Multiple matches, Messi, and more — MLS Season Pass was a large undertaking for the league that teamed up with Apple. A year into the agreement, Boardroom looks back.
It’s the day that everyone in Major League Soccer has circled on their calendars since the season’s start. It’s a day in which many clubs learn their fate heading into the MLS Cup Playoffs — five playoff spots up for grabs, including four top-four seeds guaranteed home-field advantage.
It’s a nerve-wracking day for players, coaches, and front offices alike, but as much pressure as they have, the same can be said for the league’s production crew.
“I don’t expect it to be run of the mill,” said John McGuinness, senior coordinator producer at MLS production partner IMG, ahead of Decision Day. “It’ll be craziness, but I’m really looking forward to it because it’s kind of fun. I don’t want it to be boring.”
Like the actual season, Decision Day was a crescendo for this production crew, which essentially wrapped up the hard parts of Year 1 producing the new-and-improved MLS Season Pass as part of the partnership between the league and Apple. The two companies entered into a 10-year agreement ahead of the 2023 season with a lofty goal — stream EVERY MLS game — capped by all 34 teams playing on Decision Day.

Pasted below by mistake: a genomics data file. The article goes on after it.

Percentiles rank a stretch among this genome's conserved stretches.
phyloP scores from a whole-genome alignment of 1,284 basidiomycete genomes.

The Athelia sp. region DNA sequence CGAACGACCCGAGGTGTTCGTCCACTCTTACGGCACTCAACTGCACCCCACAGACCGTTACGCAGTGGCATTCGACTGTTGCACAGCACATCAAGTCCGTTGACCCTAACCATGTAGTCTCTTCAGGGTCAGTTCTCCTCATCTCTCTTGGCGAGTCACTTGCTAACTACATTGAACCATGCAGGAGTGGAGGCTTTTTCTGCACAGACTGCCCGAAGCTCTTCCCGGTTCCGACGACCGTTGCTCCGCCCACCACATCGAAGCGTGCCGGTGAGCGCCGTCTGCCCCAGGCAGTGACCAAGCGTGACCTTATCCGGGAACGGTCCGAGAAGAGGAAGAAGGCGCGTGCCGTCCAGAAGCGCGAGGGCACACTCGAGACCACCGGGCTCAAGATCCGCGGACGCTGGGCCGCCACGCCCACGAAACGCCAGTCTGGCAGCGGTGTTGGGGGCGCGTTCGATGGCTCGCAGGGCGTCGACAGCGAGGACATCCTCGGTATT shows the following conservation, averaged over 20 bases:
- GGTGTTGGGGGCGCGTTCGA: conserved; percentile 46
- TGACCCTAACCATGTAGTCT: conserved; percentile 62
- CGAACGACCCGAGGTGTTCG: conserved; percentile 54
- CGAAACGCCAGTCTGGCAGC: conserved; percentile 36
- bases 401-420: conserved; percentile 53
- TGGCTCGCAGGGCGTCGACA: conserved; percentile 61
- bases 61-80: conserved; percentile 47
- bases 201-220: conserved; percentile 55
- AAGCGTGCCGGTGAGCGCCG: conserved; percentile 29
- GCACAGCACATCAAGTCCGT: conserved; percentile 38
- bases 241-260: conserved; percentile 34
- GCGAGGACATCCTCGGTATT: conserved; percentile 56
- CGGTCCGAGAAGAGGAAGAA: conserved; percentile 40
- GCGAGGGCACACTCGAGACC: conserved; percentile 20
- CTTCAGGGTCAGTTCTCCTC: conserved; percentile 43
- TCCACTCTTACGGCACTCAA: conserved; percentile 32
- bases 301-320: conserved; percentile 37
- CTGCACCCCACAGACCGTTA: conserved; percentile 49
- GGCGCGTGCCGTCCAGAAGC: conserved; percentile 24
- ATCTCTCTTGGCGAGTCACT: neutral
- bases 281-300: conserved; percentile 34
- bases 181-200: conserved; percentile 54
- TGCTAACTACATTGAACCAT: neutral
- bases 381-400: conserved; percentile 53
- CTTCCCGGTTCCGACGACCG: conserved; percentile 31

And just like the crew had done all season, it not only survived the hectic 24 hours, but thrived, doing so thanks to good old-fashioned teamwork.
“Any live production is controlled, whatever you want to call it — chaos, mayhem, whatever it is. And that’s meant in all the right ways,” said MLS Senior VP of Media Seth Bacon. “What you were doing is, you are putting the best possible plan you could in place to cover something that’s wildly unpredictable. And that’s what makes sports awesome — that it’s not predictable. It’s not like going to a musical or the opera or a movie.
“You are covering a ball literally moving, and it can go in any direction. Anything can happen at any point. So that’s just sort of the undercurrent of producing live sports in general.”